Liberi­ans say ‘no’ to hugs and hand­shakes to keep Ebola at bay

Africa Renewal - - Contents - By Franck Ku­wonu and Lisa White* *Lisa White works for the UN Mis­sion in Liberia.

At the en­trances to pri­vate and pub­lic build­ings in Mon­rovia, Liberia’s cap­i­tal, a new cus­tom has emerged since the out­break of the Ebola virus: vis­i­tors wash their hands upon en­ter­ing and ex­it­ing. Tap buck­ets con­ve­niently placed in hall­ways dis­pense a mix­ture of wa­ter and chlo­rine or bleach from which peo­ple wash their hands.

Gone are some of Liberi­ans’ en­dear­ing so­cial rit­u­als such as a kiss on the cheek, friendly hugs or hand­shakes, or warm em­braces be­tween par­ents and chil­dren. Since the Ebola out­break, au­thor­i­ties have been ad­vis­ing the pub­lic to be more hy­gienic, in­clud­ing fre­quent wash­ing of hands and avoid­ing phys­i­cal con­tact with bod­ily flu­ids from the sick or dead bod­ies.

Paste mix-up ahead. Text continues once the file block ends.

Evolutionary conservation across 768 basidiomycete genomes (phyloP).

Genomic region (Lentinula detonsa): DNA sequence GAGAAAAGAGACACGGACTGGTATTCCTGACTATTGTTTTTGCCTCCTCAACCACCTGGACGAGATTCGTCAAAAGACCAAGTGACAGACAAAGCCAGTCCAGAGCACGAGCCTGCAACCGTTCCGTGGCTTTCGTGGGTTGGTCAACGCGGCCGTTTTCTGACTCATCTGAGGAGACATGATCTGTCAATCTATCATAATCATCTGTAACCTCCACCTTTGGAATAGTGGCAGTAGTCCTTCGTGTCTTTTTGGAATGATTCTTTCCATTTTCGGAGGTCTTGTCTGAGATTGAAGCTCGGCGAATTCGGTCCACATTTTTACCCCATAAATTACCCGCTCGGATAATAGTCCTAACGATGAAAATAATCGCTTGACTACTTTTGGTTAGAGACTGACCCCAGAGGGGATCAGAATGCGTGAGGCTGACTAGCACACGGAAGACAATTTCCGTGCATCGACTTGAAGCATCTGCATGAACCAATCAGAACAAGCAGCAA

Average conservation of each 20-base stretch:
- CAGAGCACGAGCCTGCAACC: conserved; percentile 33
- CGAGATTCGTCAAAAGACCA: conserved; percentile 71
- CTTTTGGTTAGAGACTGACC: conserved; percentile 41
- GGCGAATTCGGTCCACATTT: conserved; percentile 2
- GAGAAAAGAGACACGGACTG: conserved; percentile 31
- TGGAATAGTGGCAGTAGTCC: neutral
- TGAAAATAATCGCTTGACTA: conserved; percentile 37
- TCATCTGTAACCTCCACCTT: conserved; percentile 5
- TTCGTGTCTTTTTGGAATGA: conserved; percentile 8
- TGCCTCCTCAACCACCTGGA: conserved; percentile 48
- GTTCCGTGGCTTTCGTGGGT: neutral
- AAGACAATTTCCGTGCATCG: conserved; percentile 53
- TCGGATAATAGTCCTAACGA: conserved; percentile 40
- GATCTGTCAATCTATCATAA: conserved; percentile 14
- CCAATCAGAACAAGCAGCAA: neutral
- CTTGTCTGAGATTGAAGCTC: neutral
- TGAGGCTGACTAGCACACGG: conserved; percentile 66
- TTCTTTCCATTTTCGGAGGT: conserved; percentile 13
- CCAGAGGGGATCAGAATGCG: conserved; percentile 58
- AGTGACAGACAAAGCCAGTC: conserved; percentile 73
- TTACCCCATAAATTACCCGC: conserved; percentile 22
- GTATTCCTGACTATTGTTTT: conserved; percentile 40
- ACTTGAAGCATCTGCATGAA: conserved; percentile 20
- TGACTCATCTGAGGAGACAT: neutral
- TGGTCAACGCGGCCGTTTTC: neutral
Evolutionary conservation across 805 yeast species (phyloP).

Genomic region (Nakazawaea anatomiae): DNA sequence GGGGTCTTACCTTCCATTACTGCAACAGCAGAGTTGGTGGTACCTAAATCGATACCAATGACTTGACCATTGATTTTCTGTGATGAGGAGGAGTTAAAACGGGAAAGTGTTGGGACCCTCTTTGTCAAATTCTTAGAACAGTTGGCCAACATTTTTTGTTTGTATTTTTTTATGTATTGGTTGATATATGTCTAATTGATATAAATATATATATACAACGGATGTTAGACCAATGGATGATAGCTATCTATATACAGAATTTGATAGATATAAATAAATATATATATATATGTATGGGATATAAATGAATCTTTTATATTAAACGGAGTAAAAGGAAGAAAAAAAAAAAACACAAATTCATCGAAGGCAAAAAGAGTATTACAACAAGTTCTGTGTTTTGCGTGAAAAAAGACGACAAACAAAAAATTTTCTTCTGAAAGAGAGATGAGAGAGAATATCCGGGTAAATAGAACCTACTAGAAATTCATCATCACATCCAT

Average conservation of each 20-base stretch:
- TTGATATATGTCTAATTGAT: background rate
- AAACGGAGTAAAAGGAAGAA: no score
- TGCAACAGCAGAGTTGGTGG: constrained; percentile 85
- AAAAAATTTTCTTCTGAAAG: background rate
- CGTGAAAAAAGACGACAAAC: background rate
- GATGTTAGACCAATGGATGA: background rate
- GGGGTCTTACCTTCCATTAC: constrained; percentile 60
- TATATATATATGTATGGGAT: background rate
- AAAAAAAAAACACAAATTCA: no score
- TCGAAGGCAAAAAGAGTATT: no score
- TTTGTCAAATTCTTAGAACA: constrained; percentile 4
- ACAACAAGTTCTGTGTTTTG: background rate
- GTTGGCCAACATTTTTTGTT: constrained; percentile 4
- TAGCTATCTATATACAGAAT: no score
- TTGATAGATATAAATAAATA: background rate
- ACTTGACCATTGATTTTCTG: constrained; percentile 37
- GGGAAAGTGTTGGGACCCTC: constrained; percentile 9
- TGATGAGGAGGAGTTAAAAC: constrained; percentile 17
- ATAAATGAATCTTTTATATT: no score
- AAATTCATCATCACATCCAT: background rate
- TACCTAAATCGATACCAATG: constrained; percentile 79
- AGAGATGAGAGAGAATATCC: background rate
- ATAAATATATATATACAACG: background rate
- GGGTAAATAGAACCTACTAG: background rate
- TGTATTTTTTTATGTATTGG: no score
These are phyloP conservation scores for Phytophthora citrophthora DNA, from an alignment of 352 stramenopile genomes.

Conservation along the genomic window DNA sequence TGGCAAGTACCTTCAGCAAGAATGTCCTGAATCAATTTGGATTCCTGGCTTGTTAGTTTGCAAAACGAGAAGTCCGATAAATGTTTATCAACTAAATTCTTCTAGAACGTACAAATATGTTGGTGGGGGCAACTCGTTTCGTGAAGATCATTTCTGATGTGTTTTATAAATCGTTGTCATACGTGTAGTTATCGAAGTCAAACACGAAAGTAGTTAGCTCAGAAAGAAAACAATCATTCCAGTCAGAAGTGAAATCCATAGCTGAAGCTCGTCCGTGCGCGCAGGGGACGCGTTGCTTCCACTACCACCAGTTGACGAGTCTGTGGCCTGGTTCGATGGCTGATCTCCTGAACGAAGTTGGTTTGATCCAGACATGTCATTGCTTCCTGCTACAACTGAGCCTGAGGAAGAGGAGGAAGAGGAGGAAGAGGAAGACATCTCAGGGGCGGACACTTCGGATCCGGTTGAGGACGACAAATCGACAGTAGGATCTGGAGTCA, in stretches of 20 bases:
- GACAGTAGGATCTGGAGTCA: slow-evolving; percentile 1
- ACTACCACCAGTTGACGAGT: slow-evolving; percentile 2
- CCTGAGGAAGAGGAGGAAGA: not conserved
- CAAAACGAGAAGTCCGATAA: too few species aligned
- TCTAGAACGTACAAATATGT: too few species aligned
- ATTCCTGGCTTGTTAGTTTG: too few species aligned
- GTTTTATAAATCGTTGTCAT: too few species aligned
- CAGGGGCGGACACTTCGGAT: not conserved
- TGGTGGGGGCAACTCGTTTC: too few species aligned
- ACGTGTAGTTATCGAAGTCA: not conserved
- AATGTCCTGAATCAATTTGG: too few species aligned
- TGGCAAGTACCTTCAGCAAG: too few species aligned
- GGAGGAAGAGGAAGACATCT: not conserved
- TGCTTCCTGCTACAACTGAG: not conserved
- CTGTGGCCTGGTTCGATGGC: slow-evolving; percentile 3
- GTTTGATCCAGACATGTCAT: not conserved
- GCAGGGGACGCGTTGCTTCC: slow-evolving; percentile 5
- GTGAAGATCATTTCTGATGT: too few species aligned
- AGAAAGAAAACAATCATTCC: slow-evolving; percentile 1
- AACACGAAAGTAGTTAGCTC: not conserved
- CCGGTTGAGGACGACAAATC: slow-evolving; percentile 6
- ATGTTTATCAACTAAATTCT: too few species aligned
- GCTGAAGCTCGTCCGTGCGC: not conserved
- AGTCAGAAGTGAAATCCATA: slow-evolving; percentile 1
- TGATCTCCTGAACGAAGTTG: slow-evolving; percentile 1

Tra­di­tional fam­ily care prac­tices and burial rit­u­als that in­volve close con­tact with an in­fected body have con­trib­uted to the rapid spread of the dis­ease. Cus­tom­ar­ily, Liberi­ans wash, clean and dress the re­mains of their loved ones be­fore in­ter­ment.

Peo­ple have also been warned against eat­ing game meat, what Liberi­ans call bush meat. In ru­ral ar­eas, bush meat is an im­por­tant source of pro­tein and in­come for hunters. Com­mu­ni­ties are be­ing com­pelled to change their di­ets. Ex­perts be­lieve fruit bats are the car­ri­ers of the virus.

Ebola has changed the way peo­ple re­late to each other at home and at work.

AP/Ab­bas Dulleh

Liberia’s Pres­i­dent Ellen John­son Sir­leaf, right, and U. S. Am­bas­sador to the United Na­tions Sa­man­tha Power give each other the ‘Ebola hand­shake’ at a news con­fer­ence in Mon­rovia.

Newspapers in English

Newspapers from USA

© PressReader. All rights reserved.